- iZotope’s complete mastering system in a single integrated plug-in includes eight essential mastering tools: Maximizer, Equalizer, Multiband Dynamics, Multiband Stereo Imaging, Post Equalizer, Multiband Harmonic Exciter, Reverb, and Dithering.
The process of mastering ranges from correcting mistakes made in the mix to preparing a recording for target listening environments. Like a final coat of polish, mastering makes the difference between a good-sounding mix and a professional-sounding master. Ozone 5 delivers the biggest update ever to iZotope’s critically-acclaimed software mastering system, making it easier than ever for anyone to master their audio simply and efficiently.
With Ozone 5, see your mix like never before. A broad variety of updated metering tools provide unprecedented visualizations of how mix elements fit together, guiding both your eyes and your ears to the perfect-sounding master. Each processing module is complemented with useful spectrums, phase meters, vectorscopes and level histograms. For example, use the Gain Reduction Trace view to help set the compressor’s release time, or watch the Correlation Trace to catch instantaneous phase problems.
- The company IZotope is for many years recognized for creation of processing audio signals tools (in both technical and creative way). Whether it is a plug-in or stand-alone application, it always represents innovative solutions and sophisticated concept. Tool that we present today is a creative tool, but also is designed to keep the creation of sound within limits that prescribe standards and recommendations, as well as to enable audio visualize the important parameters which influence the final form of the sound image. We are talking about multi-function plugin for audio measurement and analysis, called iZotope Insight.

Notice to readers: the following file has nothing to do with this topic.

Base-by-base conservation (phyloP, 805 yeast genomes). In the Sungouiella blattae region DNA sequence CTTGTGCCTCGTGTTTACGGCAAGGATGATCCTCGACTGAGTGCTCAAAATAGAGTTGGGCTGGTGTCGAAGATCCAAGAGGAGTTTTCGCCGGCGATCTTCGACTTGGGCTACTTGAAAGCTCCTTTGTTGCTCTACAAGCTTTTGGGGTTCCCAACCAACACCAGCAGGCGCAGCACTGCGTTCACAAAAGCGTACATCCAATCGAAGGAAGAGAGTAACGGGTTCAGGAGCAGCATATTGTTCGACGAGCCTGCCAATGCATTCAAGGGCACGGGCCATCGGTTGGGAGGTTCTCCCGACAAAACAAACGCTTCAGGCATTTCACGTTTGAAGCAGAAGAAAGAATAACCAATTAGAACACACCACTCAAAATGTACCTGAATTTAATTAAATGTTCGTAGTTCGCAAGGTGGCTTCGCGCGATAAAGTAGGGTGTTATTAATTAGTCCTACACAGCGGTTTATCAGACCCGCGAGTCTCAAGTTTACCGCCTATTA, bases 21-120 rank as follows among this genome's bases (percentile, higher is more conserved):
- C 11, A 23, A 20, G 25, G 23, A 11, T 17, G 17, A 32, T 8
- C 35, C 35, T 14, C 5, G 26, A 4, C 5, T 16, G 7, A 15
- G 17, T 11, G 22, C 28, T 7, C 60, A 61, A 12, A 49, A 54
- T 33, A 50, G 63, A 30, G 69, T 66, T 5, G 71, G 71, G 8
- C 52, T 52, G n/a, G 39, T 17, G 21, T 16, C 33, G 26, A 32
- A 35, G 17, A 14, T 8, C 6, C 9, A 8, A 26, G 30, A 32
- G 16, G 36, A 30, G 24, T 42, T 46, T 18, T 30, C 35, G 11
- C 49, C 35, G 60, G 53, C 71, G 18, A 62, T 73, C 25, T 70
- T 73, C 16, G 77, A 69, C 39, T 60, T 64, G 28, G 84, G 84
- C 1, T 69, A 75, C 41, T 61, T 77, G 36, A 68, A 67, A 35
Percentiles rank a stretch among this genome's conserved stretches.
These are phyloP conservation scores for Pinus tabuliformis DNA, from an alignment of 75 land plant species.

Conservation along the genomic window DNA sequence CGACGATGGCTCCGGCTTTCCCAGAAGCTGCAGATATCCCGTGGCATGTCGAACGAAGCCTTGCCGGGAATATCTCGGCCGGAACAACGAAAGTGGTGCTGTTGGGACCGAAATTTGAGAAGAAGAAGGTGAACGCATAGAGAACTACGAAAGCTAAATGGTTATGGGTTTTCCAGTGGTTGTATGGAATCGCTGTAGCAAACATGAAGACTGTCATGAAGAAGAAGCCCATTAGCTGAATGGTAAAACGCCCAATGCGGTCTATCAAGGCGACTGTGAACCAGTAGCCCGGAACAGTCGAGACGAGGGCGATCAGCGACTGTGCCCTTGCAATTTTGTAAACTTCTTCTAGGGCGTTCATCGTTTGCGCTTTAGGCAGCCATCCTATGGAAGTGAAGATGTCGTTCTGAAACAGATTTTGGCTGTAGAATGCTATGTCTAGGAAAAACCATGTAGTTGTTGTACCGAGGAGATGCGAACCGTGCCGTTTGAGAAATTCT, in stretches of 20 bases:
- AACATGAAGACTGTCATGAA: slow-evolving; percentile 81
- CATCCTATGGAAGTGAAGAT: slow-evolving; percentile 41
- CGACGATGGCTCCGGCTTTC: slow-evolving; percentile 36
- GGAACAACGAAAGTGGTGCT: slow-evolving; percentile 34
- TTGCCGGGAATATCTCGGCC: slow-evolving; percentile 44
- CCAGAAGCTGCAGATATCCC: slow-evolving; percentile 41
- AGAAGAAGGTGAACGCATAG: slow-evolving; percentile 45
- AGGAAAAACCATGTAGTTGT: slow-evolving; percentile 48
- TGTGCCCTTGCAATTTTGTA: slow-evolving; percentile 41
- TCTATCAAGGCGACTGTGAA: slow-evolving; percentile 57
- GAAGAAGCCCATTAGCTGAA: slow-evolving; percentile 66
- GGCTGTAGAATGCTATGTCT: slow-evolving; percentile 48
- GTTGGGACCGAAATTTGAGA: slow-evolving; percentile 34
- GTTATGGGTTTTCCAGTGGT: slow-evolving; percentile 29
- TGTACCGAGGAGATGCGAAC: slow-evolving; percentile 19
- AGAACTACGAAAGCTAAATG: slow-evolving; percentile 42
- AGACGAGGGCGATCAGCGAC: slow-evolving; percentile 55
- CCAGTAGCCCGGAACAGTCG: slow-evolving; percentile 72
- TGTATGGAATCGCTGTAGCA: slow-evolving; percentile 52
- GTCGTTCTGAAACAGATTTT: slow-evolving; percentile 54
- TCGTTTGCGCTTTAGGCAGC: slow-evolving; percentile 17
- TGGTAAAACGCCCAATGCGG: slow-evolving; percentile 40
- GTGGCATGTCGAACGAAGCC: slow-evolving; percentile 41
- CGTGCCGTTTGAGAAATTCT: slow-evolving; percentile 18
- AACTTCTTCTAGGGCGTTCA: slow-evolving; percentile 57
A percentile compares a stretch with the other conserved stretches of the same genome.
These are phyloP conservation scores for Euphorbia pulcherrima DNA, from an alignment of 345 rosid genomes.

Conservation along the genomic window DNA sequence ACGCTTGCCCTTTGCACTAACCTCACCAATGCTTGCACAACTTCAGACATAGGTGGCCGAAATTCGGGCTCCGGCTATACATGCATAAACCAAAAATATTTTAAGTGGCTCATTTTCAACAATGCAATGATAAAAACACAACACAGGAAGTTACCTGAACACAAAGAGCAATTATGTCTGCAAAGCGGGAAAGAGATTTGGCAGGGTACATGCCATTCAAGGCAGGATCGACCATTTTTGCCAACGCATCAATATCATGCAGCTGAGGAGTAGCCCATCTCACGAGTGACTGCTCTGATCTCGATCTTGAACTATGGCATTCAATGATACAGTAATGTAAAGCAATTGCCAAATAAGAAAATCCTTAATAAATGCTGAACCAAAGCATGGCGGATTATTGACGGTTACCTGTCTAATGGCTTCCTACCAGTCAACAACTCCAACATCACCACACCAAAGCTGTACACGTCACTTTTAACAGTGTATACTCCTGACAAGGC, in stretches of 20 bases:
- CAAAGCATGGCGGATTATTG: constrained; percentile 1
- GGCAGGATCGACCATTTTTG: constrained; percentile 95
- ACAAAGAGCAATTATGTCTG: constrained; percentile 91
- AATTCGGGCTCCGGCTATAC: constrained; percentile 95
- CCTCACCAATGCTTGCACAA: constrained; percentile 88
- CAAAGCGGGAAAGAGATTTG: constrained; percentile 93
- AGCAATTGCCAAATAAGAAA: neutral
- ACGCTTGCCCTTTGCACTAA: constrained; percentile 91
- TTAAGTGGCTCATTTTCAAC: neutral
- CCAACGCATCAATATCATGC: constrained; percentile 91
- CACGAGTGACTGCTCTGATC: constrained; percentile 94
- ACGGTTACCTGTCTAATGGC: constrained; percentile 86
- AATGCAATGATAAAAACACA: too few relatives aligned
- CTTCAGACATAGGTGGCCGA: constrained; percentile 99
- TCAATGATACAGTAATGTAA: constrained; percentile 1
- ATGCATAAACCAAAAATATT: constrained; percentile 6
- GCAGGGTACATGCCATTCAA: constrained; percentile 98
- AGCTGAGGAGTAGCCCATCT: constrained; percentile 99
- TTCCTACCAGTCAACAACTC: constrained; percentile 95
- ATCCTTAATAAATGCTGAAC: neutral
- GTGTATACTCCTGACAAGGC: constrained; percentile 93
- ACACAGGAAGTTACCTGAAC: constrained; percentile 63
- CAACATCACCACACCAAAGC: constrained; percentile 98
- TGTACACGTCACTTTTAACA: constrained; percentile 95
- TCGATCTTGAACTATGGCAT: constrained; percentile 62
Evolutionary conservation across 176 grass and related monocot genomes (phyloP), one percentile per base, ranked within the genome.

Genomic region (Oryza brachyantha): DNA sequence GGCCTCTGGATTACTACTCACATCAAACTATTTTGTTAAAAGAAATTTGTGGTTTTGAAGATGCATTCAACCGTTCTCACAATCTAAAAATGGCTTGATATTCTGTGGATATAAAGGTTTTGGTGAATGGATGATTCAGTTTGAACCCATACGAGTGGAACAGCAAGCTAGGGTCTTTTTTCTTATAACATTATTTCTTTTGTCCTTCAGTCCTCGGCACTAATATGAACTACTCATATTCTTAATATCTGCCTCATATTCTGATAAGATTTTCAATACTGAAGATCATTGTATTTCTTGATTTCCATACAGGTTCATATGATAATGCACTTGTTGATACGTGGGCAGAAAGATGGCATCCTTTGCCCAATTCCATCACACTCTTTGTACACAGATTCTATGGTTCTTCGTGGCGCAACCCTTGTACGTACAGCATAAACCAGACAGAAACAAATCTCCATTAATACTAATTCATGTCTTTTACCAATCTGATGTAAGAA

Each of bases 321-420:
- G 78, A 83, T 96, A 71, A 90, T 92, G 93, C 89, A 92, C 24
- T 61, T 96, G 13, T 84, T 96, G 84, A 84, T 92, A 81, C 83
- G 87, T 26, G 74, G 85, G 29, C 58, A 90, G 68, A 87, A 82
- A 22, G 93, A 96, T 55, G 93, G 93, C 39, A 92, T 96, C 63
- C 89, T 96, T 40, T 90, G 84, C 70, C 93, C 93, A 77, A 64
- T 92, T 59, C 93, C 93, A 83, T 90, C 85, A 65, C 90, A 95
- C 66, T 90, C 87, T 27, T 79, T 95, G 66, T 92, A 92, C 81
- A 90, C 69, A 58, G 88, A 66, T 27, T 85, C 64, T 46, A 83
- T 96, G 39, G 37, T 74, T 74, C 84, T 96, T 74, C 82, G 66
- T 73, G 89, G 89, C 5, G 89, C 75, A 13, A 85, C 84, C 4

Measure twice …
Measurement and analysis of audio are very useful in the process of creation, as they can clearly demonstrate the sources of problems, which have their negative consequences even artistic and aesthetic level work with sound.
What can Insight
I said at the beginning that the Insight is a multifunctional tool for measuring and analyzing audio. It combines (as usual within one working window) several measurement tools. Insight thus continuing the trend associate company iZotope instruments into a single interface, which has the advantages of both ergonomic, as well as technical, as already explained in the plugins Ozone and Alloy. The main technical advantage of this is that calculations of the individual measuring tasks take place within a single environment.
Insight includes a spectrograph, the spectrum analyzer and audio analyzer field correlator, which is not exceptional in any way, such facilities are also included in plugins from other manufacturers. Insight, however, is equipped with two measuring instruments that make this plugin very important today. I’m talking about loudness measurement.
Loudness war and its consequences